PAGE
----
I don't think the vehicles need to be autonomous to have more data collected. I think GPS , smart consoles and other developments will generate most of the data.

Re: Improving connectivity
  • 5/28/2017 5:24:41 PM
NO RATINGS

While the costs of bandwith may very well decrease significantly I can only suppose that our automomous vehicles will increase substantially in cost with the benefit of course of added safety and a dramatic decrease in accidents. It may not be so easy though to guess if auto insurance cost will decrease. My guess is probably not.

Re: Improving connectivity
  • 5/22/2017 3:29:29 PM
NO RATINGS

5G will cause an ifrastructure change that will dramatically increase bandwidth and drive down costs. That will make the cost of acquiring all of this data go down and foster adoption.

Re: Saftey
  • 5/22/2017 10:05:07 AM
NO RATINGS

It will be interesting to watch developments over the next decade as we try to figure out all the permutations in what causes accidents and then engineer roadways, signs, and hardware and software and the wireless environments to try to preven as many accidents as possible. 

Re: Saftey
  • 5/22/2017 9:11:02 AM
NO RATINGS

I agree that we will be able to get road fatalities now near zero but I think it will take more than smart cars.  I live in one of the country's most dangerous cities for pedestrians and have to say that it's not always the driver that is at fault.  I watch people walk across 6 lane roads and stand on a foot wide median with cars going past at 50mph almost every day.  It won't matter how smart a car is if we don't improve the roadways as well and there are a lot of options there.

Re: Improving connectivity
  • 5/21/2017 6:43:51 PM
NO RATINGS

..

I agree with Seth about the benefits of having critical components (and I'd add capability) in the local hardware. Betond just the issue of robotic vehicles, I'm not comfortable with this whole trend of moving just about everything to the "cloud".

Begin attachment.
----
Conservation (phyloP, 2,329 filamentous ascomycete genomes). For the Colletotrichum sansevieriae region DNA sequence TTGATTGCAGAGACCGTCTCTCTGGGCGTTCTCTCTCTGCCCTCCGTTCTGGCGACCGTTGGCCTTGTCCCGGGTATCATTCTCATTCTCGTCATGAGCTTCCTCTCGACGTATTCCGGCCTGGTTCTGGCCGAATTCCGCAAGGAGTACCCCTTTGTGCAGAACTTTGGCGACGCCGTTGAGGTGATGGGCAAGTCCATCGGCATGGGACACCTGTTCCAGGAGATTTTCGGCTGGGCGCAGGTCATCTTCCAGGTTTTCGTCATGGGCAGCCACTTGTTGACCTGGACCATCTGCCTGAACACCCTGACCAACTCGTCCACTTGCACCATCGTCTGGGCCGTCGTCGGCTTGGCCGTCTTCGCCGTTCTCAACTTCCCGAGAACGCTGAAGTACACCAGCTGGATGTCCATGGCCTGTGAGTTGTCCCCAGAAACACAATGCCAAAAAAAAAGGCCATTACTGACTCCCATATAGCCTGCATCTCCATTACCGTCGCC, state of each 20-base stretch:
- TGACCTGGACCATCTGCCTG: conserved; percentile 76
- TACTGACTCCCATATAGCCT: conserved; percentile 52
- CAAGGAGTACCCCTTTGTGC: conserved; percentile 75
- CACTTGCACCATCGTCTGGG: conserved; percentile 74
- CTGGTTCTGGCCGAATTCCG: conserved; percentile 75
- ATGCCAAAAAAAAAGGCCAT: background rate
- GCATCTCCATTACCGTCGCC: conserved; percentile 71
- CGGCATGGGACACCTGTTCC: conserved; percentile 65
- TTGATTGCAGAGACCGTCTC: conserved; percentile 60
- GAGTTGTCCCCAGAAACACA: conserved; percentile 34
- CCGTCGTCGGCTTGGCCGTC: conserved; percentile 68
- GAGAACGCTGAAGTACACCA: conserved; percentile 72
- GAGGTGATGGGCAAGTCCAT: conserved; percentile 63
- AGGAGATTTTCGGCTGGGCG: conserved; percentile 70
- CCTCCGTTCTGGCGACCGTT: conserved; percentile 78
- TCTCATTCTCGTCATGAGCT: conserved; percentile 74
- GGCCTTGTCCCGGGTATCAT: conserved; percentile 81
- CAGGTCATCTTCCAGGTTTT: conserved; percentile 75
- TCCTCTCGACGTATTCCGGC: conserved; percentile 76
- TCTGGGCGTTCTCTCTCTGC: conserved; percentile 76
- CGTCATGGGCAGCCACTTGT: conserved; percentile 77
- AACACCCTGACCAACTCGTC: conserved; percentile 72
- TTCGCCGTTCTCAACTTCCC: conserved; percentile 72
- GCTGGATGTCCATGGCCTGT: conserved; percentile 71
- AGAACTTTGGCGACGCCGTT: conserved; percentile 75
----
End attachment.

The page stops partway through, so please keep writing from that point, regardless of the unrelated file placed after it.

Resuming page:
..

Saftey
  • 5/21/2017 2:05:04 AM
NO RATINGS

By 1999 we had over 6 times the number of people driving cars than we did in 1925 but due to technological advancements the annual death rate had declined from 18 per 100 million vehicle miles traveled (VMT) in 1925 to 1.7 per 100 million VMT in 1997--a 90% decrease. 

Driving was even more dangerous before 1925.  Even though we had cars that could only go 20 miles per hour Detroit had over 31 automobile accidents in just two months during the summer of 1908.

While cars have caused other problems, in the area of fatalities technology (and stop signs) has been one area where humans really did succeed. 

I think with more analytics and technology such a rearview cameras we can get fatalities down to almost zero.

 

 

Re: Improving connectivity
  • 5/21/2017 1:58:39 AM
NO RATINGS

Re: "However, as much as bandwidth and latency may have improved across large distances, there is still no real substitute for the response time of local hardware"

Despite the great improvements 5G will bring I believe with machinary such as automobiles you still want to keep the critical components in the hardware.  While I would like to believe people would still know how to drive with the internet or connection down I'd rather not take chances.

Re: Improving connectivity
  • 5/19/2017 8:32:54 AM
NO RATINGS

I don't think 5G will be the catalyst here, for logging simple data even the second gen data services were enough bandwidth.  What will need to happen is pricing for data only connections will need to drop dramatically or a whole new mobile data model will need to appear.  That said, I'm wondering if we'll see a small market pop up targeting all the cities who rolled out municipal wireless networks years ago and using those networks for data capture of city assets. 

Improving connectivity
  • 5/18/2017 5:05:05 PM
NO RATINGS

As we start to roll out 5G networks and more things become connected, this will only lead to more data being generated . This gives us the opportunity to do new things with this data. I think the edge will only become more important.